Sunday, 9 March 2014


With rumours that Disney/Lucasfilm is planning on making Star Wars movies based on characters such as Han Solo, Boba Fett and Yoda, the internet is positively busting at the thought of these new movies. While my first reaction upon hearing about more Star Wars movies was “More Star Wars? Yes, please” I’ve now had time to think about what these new movies could mean to the Saga.

The original Star Wars relied heavily on archetypal characters in order to convey to the audience the heroes’ journey that Luke Skywalker takes. He’s an innocent farmboy. Ben Kenobi, the Merlin-like teacher. Darth Vader, the black garbed villain. Han Solo’s character is there to be a cynical foil to Luke’s naivety. In the sequels we meet Yoda, the wise old sage and Boba Fett, gunslinger for hire. Each character serves a purpose based on the archetype they represent.

We are to assume based on our introduction to Han in Star Wars that since he’s just shot Greedo (first!) he’s a no-nonsense, possibly dangerous character. When he meets Luke and Ben we also find out he’s a mercenary, only looking out for himself. Rescuing Princess Leia from the Death Star was, if you could have asked Han at the time, a means to an end:" I’m not getting off of this battle station and therefore saving my own skin, unless I help these people out." Once on Yavin 4, he collects his reward and leaves. Nothing very heroic there, is there? It’s not until after he returns at the climax of the movie and takes out Darth Vader in the Death Star trench do we see a transformation in his character, now instead of looking out for himself, he’s become a hero by thinking of others.

So, what does this have to do with new Star Wars movies? Well, if these movies do in fact feature Han in a stand alone story, are we going to see him post Episode IV or before? It’s an important distinction because if we see him in a time frame before the original Star Wars, he should be a callous, selfish character thinking of no one but himself. A far less interesting story than the one we follow beginning with Episode IV and ending with Return of the Jedi where we see Han develop into a hero. There have been Expanded Universe stories that have dealt with Han’s past that show him as a hero. This is a mistake because we are to assume that until that fateful moment in the Mos Eisley cantina, Han Solo was nothing more than a rogue. There have been Expanded Universe stories that have dealt with Han before Episode IV and to me these stories ring hollow because they are showing a character who for the most part has already become the hero he is supposed to become later on.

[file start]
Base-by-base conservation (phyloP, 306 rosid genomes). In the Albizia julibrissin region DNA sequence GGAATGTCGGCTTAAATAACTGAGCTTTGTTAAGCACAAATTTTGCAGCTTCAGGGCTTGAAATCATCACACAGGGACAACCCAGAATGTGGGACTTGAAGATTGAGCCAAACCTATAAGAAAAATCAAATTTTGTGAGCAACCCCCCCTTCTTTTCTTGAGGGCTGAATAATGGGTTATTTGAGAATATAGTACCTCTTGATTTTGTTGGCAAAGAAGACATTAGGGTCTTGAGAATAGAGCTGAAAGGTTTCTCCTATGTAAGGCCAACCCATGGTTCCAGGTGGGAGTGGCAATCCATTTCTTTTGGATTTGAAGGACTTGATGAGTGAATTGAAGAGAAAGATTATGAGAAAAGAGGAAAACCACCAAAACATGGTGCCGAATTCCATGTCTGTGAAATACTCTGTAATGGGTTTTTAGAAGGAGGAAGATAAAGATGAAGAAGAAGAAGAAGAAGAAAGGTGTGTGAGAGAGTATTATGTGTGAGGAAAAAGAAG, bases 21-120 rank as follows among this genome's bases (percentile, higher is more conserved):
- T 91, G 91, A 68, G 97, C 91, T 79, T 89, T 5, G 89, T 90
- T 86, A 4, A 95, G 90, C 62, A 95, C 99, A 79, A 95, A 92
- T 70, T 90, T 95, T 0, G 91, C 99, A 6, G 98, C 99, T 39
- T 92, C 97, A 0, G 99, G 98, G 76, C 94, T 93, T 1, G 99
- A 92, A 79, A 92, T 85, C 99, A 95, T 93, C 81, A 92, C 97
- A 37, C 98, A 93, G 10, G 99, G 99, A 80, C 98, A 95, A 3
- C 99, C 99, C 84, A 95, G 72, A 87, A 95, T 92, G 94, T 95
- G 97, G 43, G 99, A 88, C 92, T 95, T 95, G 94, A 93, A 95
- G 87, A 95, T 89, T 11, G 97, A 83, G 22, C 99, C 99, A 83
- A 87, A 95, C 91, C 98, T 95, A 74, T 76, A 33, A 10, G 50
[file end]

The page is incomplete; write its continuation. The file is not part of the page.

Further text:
If we do see a Han Solo movie in the coming years, I would hope that it takes place after the events of Episode IV, preferably between IV and V when Han would still be wrestling with his decision to join the Rebel Alliance.

The idea of a Yoda stand alone movie is also, in my opinion, not a good idea. A huge part of what makes up Yoda’s character is the fact that he is 900 years old and therefore carries 900 years of history--and mystery. This is basically what makes Yoda so interesting. We have no idea of where he's from and what he's experienced. The "Darkside Cave" in Empire Strikes Back obviously has a story behind it. I like to think it perhaps represents Yoda's own struggle with the darkside, maybe through an unknown darkside user but I like to think that Yoda is from Dagobah and over the course of 900 years he returns to it numerous times and that the cave is a physical representation of his dark side battles. Again, not knowing is what makes this interesting. Did Yoda actually cross over to the darkside? Possibly but all I need to see is this ancient, wrinkled little alien and the wisdom and sadness in his eyes over 5 different movies. I don't need it spelled out for me.

Better to have a stage with dark spaces that allows the audience to fill in the details for themselves.

While I welcome new Star Wars films, my hope is that the creators look at new characters and situations. The Original Trilogy provided my generation with the stories of Han, Luke and Leia. The Prequels provided another generation with a new set-Anakin and Obi-Wan. It would be great to see the next generation of Star Wars fans have their own heroes.

Mike Macdonald
@MikeTarkin
Looking Away To The Horizon

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